Direct Charging Policy
Responsible Administrative Unit:
Finance & Administration


Policy Contact:
Issued: November 2009
Director of Research Administration
Revised:
Ralph.Brown@is.mines.edu


1.0
BACKGROUND AND PURPOSE

Federal sponsors require that direct costs of research be related to specific
actions supported by a grant. These costs must be reasonable and necessary,
not exceeding the costs that would be incurred by a prudent person, and they
must be allowable, allocable, and easily identifiable as a benefit to the project
receiving the charge.

Because institutions provide infrastructure support that is not easily identifiable
with specific projects, they are allowed to apply Facilities and Administrative
(F&A; formerly indirect costs) support costs to federal grants and contracts on an
average rate basis to help offset the infrastructure costs. As required by the
federal Office of Management and Budget Circular A-21, the Colorado School of
Mines negotiates a Facilities and Administrative cost rate agreement with the
federal government to arrive at the F&A reimbursement rate. In the process of
developing the F&A rate proposal, a number of institutional cost pools are
applied to identify the indirect cost of conducting research. These cost pools
include obvious items, such as utilities, depreciation, library services, sponsored
program administration, and a portion of departmental and central personnel, to
be assigned to the institution’s research infrastructure costs. They also include
other “administrative” items (such as office supplies, postage, local telephone
costs, journals, and subscriptions) in proportion to research spending relative to
total institutional spending. Because the university is reimbursed for these
administrative supplies as a part of the F&A rate, the cost of these items cannot
be charged as direct costs.

Circular A-21 does allow these expenses to be charged directly to a sponsored
project in certain circumstances. Direct charging may be appropriate where a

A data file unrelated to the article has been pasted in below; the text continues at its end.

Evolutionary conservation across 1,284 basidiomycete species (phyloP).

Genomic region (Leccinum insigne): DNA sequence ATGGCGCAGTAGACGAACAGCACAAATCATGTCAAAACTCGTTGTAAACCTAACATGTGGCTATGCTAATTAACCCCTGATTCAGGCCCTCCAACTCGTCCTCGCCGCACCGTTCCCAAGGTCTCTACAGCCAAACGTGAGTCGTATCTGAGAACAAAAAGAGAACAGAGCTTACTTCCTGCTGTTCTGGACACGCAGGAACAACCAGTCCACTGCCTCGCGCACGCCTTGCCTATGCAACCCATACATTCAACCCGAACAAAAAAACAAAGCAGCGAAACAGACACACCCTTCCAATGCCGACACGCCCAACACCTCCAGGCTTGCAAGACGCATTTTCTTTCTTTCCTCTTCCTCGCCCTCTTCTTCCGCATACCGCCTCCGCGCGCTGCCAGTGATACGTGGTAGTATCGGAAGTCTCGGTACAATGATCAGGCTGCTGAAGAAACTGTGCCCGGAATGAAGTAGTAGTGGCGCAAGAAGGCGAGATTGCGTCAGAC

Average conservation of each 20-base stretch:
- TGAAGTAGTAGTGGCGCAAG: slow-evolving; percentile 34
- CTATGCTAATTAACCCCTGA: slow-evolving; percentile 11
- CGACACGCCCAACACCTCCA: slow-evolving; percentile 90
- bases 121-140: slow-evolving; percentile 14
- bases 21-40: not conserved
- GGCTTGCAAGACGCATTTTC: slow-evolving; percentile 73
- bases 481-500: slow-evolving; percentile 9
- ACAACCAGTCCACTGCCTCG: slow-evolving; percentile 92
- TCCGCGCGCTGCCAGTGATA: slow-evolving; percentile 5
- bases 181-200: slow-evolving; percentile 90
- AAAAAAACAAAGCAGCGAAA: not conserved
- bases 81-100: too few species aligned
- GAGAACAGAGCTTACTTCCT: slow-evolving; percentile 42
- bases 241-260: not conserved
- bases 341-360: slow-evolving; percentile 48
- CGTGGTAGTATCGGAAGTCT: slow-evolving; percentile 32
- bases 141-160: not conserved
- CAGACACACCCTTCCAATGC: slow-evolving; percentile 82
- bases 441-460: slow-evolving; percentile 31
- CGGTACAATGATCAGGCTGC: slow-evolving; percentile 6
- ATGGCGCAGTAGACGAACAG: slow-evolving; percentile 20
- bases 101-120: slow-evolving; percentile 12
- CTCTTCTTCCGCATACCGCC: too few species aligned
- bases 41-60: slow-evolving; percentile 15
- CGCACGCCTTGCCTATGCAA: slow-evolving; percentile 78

major project or activity explicitly budgets for administrative or clerical
services/supplies, and these costs can be specifically identified with the project
or activity. Examples of major projects (taken from OMB Circular A-21, Exhibit
C) where it may be allowable to direct charge expenses that are normally treated
as F&A costs are identified in Appendix A. The examples are not exhaustive
nor are they intended to imply that direct charging of administrative or
clerical salaries or clerical supplies would always be appropriate for the
situations described above.

The purpose of this policy is to provide the institutional standard for determining
how costs are charged to grants, contracts and other sponsored projects whether
they are supported by federal or private funds.

Page 1 of 10




Direct Charging Policy
Responsible Administrative Unit:
Finance & Administration


Policy Contact:
Issued: November 2009
Director of Research Administration
Revised:
Ralph.Brown@is.mines.edu


2.0 DEFINITIONS:


2.1 OMB Circular A-21: A document from the Federal Office of Management
and Budget that defines cost principles for educational institutions, including
appropriate charges to Federal awards.

2.2 Cost Accounting Standards: The Cost Accounting Standards,